PRESS RELEASE: Demolitions Ongoing in Westover Village

August 7, 2017

I’m an Independent candidate in the race for an open seat on County Board in November, and I seek your endorsement.

Among the principal issues facing the County is the steady loss of market rate affordable housing. This week one more Westover Village apartment building was demolished to make way for luxury town homes.

Next week the garden apartment next door to it will be leveled. This brings to 9 the number of garden apartments in Westover Village leveled since 2013.

In 2016 the Arlington Partnership for Affordable Housing (APAH) purchased eight apartment buildings housing 68 units to stave off more demolitions. But more than half the tenants in those buildings were evicted because they exceeded 60% of area median income of about $46,000 for one person. So according to APAH’s strict income guidelines, they had to go.

In a fact sheet published in 2016 APAH estimated that there were 450 remaining affordable units in Westover. Subtract from that the 68 it salvaged and the 16 units just demolished, and there are maybe 375 units left.

Since APAH has essentially maxed out its debt capacity in Westover, the only way to prevent the demolition of the remaining units is local historic designation, a petition for which was submitted to the Arlington Historic Affairs and Landmark Review Board (AHALRB) over a year ago.

At a public hearing in November, 2016, Westover single family homeowners opposed local historic designation. It didn’t matter that the neighborhood is already listed on the National Register of Historic Places, nor that they can reap federal tax benefits from renovations to their homes as a result of such designation. They were outraged at restrictions it would place on exterior alterations to their homes. Some even argued that the apartments are an eyesore that should be demolished to make way for upscale housing and guarantee more profits for Westover businesses.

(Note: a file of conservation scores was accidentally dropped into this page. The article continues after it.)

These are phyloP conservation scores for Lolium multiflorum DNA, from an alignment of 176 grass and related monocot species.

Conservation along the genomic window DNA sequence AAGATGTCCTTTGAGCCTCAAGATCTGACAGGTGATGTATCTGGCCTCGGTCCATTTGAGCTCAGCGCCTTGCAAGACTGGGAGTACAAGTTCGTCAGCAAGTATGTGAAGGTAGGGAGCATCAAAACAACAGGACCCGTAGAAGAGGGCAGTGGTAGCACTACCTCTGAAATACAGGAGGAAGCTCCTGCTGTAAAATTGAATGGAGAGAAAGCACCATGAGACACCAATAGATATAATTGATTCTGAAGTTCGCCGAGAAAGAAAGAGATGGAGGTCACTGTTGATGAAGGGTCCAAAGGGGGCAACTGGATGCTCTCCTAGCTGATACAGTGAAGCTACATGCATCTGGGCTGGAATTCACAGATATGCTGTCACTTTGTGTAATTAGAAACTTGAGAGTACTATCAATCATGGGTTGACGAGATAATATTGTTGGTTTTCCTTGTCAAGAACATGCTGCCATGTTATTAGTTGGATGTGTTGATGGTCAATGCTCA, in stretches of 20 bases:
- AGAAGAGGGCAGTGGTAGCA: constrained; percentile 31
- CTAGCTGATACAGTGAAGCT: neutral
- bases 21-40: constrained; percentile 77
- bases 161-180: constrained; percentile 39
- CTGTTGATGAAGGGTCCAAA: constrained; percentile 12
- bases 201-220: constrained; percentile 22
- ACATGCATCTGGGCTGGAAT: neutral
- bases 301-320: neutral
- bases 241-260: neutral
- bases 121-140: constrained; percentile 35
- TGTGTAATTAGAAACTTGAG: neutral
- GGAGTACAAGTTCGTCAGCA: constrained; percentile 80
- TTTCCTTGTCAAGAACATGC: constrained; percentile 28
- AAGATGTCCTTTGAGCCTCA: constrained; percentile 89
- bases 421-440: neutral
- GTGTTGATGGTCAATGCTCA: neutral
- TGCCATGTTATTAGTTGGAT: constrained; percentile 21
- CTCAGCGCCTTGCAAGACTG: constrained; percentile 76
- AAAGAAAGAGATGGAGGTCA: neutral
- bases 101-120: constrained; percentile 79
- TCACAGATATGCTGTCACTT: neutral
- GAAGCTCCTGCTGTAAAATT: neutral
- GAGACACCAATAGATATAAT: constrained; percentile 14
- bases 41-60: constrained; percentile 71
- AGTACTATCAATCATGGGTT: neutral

AHALRB attempted to appease homeowners by narrowing the boundaries of the proposed local historic district to the apartments, and it tasked County staff to study the matter, but since then the review board has done nothing. No wonder.

County records indicate that the sale price of the three Westover garden apartments demolished in 2013 was $4 million. The total sale price of the 20 luxury town homes that replaced them was $16.8 million dollars or more than 4 times the value of the original properties.

Not only has the developer made a killing on these properties, but the County has profited in the form of increased real estate tax revenue. In fact a net present value analysis that assumes a current tax rate of $1 per $100 of assessed valuation, an annual effective tax increase of 3 percent, and a current APR of 2 percent, put the tax revenue accruing to the County over fifty years at about $8 million.